Are The Vets Catching On?

Sounds like some of our military veteransare finally sick of being used as political props.

Retired Maj. Gen. Paul Eaton, among retired military officers who took part in a conference call about Bush’s visit, praised the president for seeing wounded soldiers. But, he added: “I’m convinced he would honor them more if he would refrain from using soldiers as props in political theater.”

“I would be very happy to see him do the Walter Reed visit more like the commander and secondarily as an inspector general, rather than as a politician,” he said.


“Walter Reed is not a photo-op,” [Bob] Muller [president of Veterans for America] said. “Walter Reed is still broken. The DOD health care system is still broken. … Our troops need their commander in chief to start working harder for them.”

One thought on “Are The Vets Catching On?

  1. Talk in-front of cameras is CHEAP!! The truth in the pudding!!!!!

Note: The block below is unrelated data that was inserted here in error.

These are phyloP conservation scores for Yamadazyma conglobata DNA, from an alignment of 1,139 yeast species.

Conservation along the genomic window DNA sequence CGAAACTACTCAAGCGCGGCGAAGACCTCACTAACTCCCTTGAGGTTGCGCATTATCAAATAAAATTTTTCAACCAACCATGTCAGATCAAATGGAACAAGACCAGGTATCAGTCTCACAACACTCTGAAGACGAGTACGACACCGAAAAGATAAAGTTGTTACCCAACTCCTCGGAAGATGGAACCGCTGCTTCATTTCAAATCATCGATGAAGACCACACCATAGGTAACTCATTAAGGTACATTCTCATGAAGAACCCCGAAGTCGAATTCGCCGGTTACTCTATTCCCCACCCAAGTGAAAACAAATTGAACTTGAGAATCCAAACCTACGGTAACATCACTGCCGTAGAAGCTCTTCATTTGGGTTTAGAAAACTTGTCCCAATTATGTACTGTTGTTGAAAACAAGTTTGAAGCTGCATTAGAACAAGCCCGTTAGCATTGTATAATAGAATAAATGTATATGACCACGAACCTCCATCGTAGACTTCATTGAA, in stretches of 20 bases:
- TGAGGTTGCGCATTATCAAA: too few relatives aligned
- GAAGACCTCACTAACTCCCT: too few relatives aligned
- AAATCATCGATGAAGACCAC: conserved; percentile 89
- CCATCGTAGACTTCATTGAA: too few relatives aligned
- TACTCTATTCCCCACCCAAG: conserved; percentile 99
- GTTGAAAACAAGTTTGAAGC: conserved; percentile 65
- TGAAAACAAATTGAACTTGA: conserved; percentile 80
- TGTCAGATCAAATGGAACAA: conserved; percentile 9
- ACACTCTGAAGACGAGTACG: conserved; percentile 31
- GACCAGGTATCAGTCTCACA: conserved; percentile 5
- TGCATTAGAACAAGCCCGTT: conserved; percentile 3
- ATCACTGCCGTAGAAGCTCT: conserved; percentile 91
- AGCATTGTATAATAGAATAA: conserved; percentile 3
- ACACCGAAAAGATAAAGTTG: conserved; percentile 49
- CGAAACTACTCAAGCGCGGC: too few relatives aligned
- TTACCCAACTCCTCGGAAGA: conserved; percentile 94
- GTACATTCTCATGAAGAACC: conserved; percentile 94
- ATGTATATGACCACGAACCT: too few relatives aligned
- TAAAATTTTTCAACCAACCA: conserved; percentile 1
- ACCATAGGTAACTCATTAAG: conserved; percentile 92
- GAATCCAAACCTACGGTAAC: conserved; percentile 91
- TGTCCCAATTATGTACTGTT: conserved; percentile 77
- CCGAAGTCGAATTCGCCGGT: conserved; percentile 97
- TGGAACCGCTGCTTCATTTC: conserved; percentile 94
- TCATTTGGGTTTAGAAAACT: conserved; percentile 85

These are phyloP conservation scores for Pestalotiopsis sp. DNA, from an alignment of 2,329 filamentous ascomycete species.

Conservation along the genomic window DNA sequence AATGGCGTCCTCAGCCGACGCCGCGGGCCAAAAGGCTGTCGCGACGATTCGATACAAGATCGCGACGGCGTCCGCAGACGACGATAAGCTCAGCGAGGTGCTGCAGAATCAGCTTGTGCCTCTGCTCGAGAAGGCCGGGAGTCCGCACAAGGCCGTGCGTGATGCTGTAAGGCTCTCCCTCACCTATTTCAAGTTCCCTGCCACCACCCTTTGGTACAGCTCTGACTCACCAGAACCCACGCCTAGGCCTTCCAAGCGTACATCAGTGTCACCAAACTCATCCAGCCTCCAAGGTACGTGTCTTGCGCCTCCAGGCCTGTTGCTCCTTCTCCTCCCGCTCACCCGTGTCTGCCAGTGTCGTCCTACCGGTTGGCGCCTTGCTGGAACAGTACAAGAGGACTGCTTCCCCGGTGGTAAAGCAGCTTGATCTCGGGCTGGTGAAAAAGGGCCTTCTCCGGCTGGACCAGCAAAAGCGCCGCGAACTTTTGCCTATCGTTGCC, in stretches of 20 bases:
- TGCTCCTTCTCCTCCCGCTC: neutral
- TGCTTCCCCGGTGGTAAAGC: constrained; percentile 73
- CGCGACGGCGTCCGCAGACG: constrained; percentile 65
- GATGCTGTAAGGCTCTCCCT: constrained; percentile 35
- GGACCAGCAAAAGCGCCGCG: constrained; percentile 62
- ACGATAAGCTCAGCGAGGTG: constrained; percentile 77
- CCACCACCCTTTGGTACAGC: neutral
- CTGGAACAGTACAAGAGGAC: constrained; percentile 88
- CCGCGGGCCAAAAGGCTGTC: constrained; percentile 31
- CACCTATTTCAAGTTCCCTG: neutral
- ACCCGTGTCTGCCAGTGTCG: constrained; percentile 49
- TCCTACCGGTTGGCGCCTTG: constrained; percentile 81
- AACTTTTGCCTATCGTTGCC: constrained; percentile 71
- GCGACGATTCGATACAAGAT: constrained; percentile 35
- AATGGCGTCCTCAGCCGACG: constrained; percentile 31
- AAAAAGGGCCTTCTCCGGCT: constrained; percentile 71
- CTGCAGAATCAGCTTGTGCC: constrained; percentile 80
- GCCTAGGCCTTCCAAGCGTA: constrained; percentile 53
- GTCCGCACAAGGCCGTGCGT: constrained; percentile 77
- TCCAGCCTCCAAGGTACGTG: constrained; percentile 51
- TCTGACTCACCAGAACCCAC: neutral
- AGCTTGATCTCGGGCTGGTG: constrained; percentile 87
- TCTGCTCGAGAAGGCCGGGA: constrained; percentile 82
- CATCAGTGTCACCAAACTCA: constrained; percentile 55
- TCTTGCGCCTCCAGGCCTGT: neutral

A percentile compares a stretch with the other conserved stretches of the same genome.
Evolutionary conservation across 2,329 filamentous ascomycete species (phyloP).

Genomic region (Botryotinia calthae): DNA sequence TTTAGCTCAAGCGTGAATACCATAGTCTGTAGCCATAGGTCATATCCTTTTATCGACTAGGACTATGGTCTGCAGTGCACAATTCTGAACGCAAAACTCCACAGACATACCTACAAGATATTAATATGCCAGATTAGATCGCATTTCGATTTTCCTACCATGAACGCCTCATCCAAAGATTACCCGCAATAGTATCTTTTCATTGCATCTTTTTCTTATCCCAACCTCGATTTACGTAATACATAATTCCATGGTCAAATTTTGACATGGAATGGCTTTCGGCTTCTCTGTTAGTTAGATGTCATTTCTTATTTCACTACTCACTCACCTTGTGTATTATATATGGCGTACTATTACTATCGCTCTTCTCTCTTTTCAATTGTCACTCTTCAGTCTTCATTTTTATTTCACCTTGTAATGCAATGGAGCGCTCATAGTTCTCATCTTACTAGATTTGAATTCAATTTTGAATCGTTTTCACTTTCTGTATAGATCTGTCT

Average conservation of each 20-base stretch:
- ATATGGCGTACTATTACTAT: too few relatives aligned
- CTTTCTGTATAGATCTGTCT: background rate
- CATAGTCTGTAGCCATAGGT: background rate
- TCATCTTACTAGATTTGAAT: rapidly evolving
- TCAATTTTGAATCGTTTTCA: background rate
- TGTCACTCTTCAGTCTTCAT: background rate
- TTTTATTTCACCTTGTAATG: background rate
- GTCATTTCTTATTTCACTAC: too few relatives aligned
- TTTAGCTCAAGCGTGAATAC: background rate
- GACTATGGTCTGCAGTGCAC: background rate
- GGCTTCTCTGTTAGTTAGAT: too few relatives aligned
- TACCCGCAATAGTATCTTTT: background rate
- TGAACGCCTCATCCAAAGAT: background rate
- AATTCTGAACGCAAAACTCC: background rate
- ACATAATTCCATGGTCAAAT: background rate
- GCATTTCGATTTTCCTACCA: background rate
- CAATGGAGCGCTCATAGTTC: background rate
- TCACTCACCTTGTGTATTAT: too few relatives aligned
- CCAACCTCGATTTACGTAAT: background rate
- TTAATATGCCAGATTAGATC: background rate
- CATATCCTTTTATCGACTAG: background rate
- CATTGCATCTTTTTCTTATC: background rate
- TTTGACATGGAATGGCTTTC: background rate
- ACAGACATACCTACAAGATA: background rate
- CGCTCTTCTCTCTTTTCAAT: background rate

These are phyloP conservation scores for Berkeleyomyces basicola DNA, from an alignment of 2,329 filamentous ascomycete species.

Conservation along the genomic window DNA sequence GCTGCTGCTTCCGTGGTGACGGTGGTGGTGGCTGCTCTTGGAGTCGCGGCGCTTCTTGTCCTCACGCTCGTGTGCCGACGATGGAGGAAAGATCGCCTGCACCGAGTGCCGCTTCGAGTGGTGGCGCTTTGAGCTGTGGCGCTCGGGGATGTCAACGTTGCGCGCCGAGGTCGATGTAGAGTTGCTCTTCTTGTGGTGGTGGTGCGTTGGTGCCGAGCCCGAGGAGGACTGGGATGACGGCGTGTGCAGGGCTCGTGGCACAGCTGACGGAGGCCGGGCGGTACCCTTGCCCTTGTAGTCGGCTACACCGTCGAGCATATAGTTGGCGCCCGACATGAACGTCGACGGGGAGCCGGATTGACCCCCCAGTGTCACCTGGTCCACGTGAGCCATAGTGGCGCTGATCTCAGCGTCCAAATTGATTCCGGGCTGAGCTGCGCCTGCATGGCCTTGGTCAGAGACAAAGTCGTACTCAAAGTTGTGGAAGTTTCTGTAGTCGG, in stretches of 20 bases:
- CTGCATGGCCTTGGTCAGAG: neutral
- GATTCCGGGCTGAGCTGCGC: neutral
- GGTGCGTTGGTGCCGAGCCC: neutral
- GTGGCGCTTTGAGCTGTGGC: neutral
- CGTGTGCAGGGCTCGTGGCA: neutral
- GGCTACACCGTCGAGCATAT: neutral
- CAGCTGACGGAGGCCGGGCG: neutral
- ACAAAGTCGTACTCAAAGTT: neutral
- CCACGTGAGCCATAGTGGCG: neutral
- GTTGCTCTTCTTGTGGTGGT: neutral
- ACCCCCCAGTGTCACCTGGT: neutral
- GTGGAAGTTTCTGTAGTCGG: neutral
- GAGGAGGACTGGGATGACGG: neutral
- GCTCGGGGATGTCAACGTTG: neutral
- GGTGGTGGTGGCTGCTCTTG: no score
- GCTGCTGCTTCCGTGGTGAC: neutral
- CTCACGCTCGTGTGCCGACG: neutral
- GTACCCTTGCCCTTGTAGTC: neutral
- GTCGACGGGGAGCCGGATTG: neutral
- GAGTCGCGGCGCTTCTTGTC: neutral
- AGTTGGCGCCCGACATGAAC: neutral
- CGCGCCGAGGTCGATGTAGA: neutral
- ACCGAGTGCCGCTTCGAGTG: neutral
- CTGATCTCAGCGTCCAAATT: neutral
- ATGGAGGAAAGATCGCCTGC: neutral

The Bush administration’s budget assumes cuts to funding for veterans’ health care two years from now – even as badly wounded troops returning from Iraq could overwhelm the system. After an increase sought for next year, the Bush budget would turn current trends on their head. Even though the cost of providing medical care to veterans has been growing rapidly – by more than 10 percent in many years – White House budget documents assume consecutive cutbacks in 2009 and 2010 and a freeze thereafter. The proposed cuts are unrealistic in light of recent VA budget trends – its medical care budget has risen every year for two decades and 83 percent in the six years since Bush took office. VA expects to treat about 5.8 million patients next year, including 263,000 veterans from Iraq and Afghanistan. The White House budget office, however, assumes that the veterans’ medical services budget – up 83 percent since Bush took office and winning a big increase in Bush’s proposed 2008 budget – can absorb a 2 percent cut the following year and remain essentially frozen for three years in a row after that. The cuts come even as the number of veterans from the Iraq and Afghanistan wars is expected to increase 26 percent next year. To find out more, read the full article at

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